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Bearface Triple Oak Canadian Whisky

Review: Bearface Triple Oak Canadian Whisky (89/100)
a Review by Chip Dykstra (Aka Arctic Wolf)
Posted on October 3, 2019

Bearface Triple Oak Canadian Whisky is a product of Bearface Spirits (owned by Mark Anthony Wine and Spirits).

The company does not have its own distillery for making whisky so to make their Bearface brand they begin by sourcing a mature 7-year-old Canadian single grain whisky which was aged in in ex-bourbon American oak casks. The mature whisky was then transported 4000 miles across Canada to Mission Hill British Columbia to placed in red wine soaked French oak casks for a first period of finishing. The whisky was then finished for a second time in virgin Hungarian Oak.

Bearface is bottled at 42.5 % alcohol by volume.

In the Bottle 4.5/5

Bearface is sold in the medium-tall somewhat stout whisky bottle shown to the left. The closure is corked which elevates the look of the spirit on the whisky shelf as does the bear claw scratch pattern on the face (which serves the duel purpose of making the bottle easier to grab and hold.

I like that the neck is mid-length which make sthe spirit easy to pour. Too many of these stubby bottles have a short stubby neck which cause the whisky to tumble out earlier than you expect and often results is s little spillage.

Labeling is kept simple, which is a great idea as this helps to accentuate the bear claw scratch pattern which actually encroaches on the white label.

In the Glass 9/10

The whisky has a nice copper colour in the glass which is probably more of a reflection of the red wine enhancement, than it is of seven years of oak aging. When tilted and twirled the whisky shows us slender legs falling back to the bottom of the glass.

The initial aroma is rich with  maple and butterscotch scents accompanied by fruity rye, canned fruit vanilla and baking spice. As the glass sits oak spice builds melding into the aroma which creates the impression of a yummy whisky elixir within the glass.

After the tasting session was over I nosed the empty glass. Dusty rye notes poured out accompanied by wisps of red licorice.  The red wine enhancement is not obvious, it is more of a light accent which elevates the spirit while allowing the classic Canadian Whisky profile to shine through.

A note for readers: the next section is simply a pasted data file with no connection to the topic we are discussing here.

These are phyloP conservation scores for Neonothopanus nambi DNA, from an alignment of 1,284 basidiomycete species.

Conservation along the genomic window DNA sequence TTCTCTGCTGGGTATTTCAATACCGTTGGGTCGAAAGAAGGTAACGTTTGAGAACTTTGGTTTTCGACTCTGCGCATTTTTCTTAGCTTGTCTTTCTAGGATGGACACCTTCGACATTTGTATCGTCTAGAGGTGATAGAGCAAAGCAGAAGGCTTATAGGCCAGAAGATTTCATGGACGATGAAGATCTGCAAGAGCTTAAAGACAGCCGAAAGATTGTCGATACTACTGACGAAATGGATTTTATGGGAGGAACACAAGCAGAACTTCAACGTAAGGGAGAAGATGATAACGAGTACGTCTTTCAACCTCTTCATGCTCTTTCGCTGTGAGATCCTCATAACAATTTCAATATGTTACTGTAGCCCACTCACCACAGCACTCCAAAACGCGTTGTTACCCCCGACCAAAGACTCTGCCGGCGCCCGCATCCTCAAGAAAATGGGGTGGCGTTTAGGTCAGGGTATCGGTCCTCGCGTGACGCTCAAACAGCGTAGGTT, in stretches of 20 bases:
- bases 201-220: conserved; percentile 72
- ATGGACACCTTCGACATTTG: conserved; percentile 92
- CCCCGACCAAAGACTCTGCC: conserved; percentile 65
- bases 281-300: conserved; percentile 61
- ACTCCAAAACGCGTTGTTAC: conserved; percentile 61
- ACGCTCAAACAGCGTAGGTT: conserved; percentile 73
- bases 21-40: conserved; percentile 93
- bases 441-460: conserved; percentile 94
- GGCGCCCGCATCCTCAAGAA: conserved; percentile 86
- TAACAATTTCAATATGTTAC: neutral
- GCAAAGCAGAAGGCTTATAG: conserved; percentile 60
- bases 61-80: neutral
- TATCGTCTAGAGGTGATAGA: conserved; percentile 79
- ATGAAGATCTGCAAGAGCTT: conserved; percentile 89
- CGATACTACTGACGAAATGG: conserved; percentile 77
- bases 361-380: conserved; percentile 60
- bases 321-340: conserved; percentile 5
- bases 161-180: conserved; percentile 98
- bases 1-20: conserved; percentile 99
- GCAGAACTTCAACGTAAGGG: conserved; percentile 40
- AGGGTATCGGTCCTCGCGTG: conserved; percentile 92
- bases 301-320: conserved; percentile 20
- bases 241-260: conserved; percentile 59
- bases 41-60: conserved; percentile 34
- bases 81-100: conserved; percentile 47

In The Mouth 53.5/60

The whisky enters the mouth with that signature push of rye and wood spice Canadian Whisky enthusiasts have come to love. The flavour was well represented by the nose as I taste a light sweetness of maple and butterscotch combined with fruity rye and canned fruit (peaches and apricots). Vanilla and bits of baking spice (cinnamon and clove) are present and together with the wood spice they serve to liven the mouth feel.

As I sip I begin to notice hints of chocolate, and perhaps a few wisps of red licorice. The impact of the oak has increased and perhaps I taste a touch of marzipan developing as well. Franky this is easy to sip and very enjoyable especially with a touch of ice which brings more of that chocolate into focus.

In The Throat: 13/15

The whisky is medium bodied which gives it a little length in the finish. I taste chocolate and oak spice as I swallow the Bearface with baking spice and chocolate lingering afterwards.

The Afterburn 9/10

I taste this whisky blind about a year ago when I was judging over 100 spirits as part of my duties as juror for the 2019 Canadian Whisky Awards. I earmarked the sample as one I wanted to return to. It tasted to me like a classic Canadian Whisky with just something a little extra which made it perhaps more complex and engaging. I learned later that this was the impact of the double finish the spirit received in red wine soaked barrels and virgin Hungarian Oak.  I think what I like best is that the producers of the whisky did not try to overdo things. The enhancement is subtle which as I stated earlier elevates rather than diminishes the classic Canadian Whisky profile of the underlying 7 year old spirit.

You may read some of my other Whisky Reviews (click the link) if you wish to have some comparative reviews.


Suggested Recipe

SAM_0777 Rye SplashCanadian Whisky Splash

2 oz Bearface Triple Oak
2 or 3 Large Ice-cubes
Splash of Ginger-ale
Slice of Lemon

Add the Ice-cubes to a rocks glass
Pour the Whisky over the ice
Add a splash of Ginger Ale
Garnish with a lemon slice

Note: If  you are interested in more of my original cocktail recipes, please click this link (Cocktails and Recipes) for more of my mixed drink recipes!


As always you may interpret the scores I provide as follows.

0-25 A spirit with a rating this low would actually kill you.
26-49 Depending upon your fortitude you might actually survive this.
50 -59 You are safe to drink this…but you shouldn’t.
60-69 Substandard swill which you may offer to people you do not want to see again.
70-74 Now we have a fair mixing rum or whisky.  Accept this but make sure it is mixed into a cocktail.
75-79 You may begin to serve this to friends, again probably still cocktail territory.
80-84 We begin to enjoy this spirit neat or on the rocks. (I will still primarily mix cocktails)
85-89 Excellent for sipping or for mixing!
90-94 Definitely a primary sipping spirit, in fact you may want to hoard this for yourself.
95-97.5 The Cream of the Crop
98+ I haven’t met this bottle yet…but I want to.

Very loosely we may put my scores into terms that you may be more familiar with on a Gold, Silver, and  Bronze medal  scale as follows:

70 – 79.5    Bronze Medal (Recommended only as a mixer)
80 – 89.5     Silver Medal (Recommended for sipping and or a high quality mixer)
90 – 95         Gold Medal (Highly recommended for sipping and for sublime cocktails.)
95.5+            Platinum Award (Highest Recommendation)



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